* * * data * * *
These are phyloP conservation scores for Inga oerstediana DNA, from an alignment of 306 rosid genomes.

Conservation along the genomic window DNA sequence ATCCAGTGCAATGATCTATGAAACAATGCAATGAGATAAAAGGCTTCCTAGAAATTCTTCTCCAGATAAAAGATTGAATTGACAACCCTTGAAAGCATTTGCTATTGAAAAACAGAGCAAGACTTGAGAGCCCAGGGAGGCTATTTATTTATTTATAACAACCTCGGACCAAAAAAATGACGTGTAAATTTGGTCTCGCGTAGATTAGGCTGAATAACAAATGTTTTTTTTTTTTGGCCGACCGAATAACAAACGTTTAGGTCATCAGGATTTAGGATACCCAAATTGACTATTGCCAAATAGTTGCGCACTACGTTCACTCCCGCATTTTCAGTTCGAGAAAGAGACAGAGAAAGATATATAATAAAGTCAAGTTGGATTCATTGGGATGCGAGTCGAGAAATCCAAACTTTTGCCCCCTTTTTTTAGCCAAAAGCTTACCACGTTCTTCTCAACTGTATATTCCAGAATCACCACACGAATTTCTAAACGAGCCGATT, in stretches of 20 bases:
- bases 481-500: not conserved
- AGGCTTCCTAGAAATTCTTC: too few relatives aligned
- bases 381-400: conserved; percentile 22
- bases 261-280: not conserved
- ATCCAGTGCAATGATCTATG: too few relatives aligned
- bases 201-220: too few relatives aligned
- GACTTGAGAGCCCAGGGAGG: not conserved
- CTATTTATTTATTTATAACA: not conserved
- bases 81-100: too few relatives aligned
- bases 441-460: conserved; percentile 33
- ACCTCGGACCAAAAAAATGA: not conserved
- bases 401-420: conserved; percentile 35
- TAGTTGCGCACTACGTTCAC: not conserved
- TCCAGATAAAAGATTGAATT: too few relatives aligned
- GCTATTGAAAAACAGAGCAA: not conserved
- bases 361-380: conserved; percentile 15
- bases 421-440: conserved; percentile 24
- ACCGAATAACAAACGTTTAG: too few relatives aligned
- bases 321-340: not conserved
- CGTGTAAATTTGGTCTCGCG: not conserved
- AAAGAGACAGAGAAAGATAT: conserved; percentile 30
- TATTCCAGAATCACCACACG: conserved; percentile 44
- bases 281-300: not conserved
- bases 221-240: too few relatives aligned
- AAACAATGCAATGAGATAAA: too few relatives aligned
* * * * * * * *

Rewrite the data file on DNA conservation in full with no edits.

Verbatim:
These are phyloP conservation scores for Inga oerstediana DNA, from an alignment of 306 rosid genomes.

Conservation along the genomic window DNA sequence ATCCAGTGCAATGATCTATGAAACAATGCAATGAGATAAAAGGCTTCCTAGAAATTCTTCTCCAGATAAAAGATTGAATTGACAACCCTTGAAAGCATTTGCTATTGAAAAACAGAGCAAGACTTGAGAGCCCAGGGAGGCTATTTATTTATTTATAACAACCTCGGACCAAAAAAATGACGTGTAAATTTGGTCTCGCGTAGATTAGGCTGAATAACAAATGTTTTTTTTTTTTGGCCGACCGAATAACAAACGTTTAGGTCATCAGGATTTAGGATACCCAAATTGACTATTGCCAAATAGTTGCGCACTACGTTCACTCCCGCATTTTCAGTTCGAGAAAGAGACAGAGAAAGATATATAATAAAGTCAAGTTGGATTCATTGGGATGCGAGTCGAGAAATCCAAACTTTTGCCCCCTTTTTTTAGCCAAAAGCTTACCACGTTCTTCTCAACTGTATATTCCAGAATCACCACACGAATTTCTAAACGAGCCGATT, in stretches of 20 bases:
- bases 481-500: not conserved
- AGGCTTCCTAGAAATTCTTC: too few relatives aligned
- bases 381-400: conserved; percentile 22
- bases 261-280: not conserved
- ATCCAGTGCAATGATCTATG: too few relatives aligned
- bases 201-220: too few relatives aligned
- GACTTGAGAGCCCAGGGAGG: not conserved
- CTATTTATTTATTTATAACA: not conserved
- bases 81-100: too few relatives aligned
- bases 441-460: conserved; percentile 33
- ACCTCGGACCAAAAAAATGA: not conserved
- bases 401-420: conserved; percentile 35
- TAGTTGCGCACTACGTTCAC: not conserved
- TCCAGATAAAAGATTGAATT: too few relatives aligned
- GCTATTGAAAAACAGAGCAA: not conserved
- bases 361-380: conserved; percentile 15
- bases 421-440: conserved; percentile 24
- ACCGAATAACAAACGTTTAG: too few relatives aligned
- bases 321-340: not conserved
- CGTGTAAATTTGGTCTCGCG: not conserved
- AAAGAGACAGAGAAAGATAT: conserved; percentile 30
- TATTCCAGAATCACCACACG: conserved; percentile 44
- bases 281-300: not conserved
- bases 221-240: too few relatives aligned
- AAACAATGCAATGAGATAAA: too few relatives aligned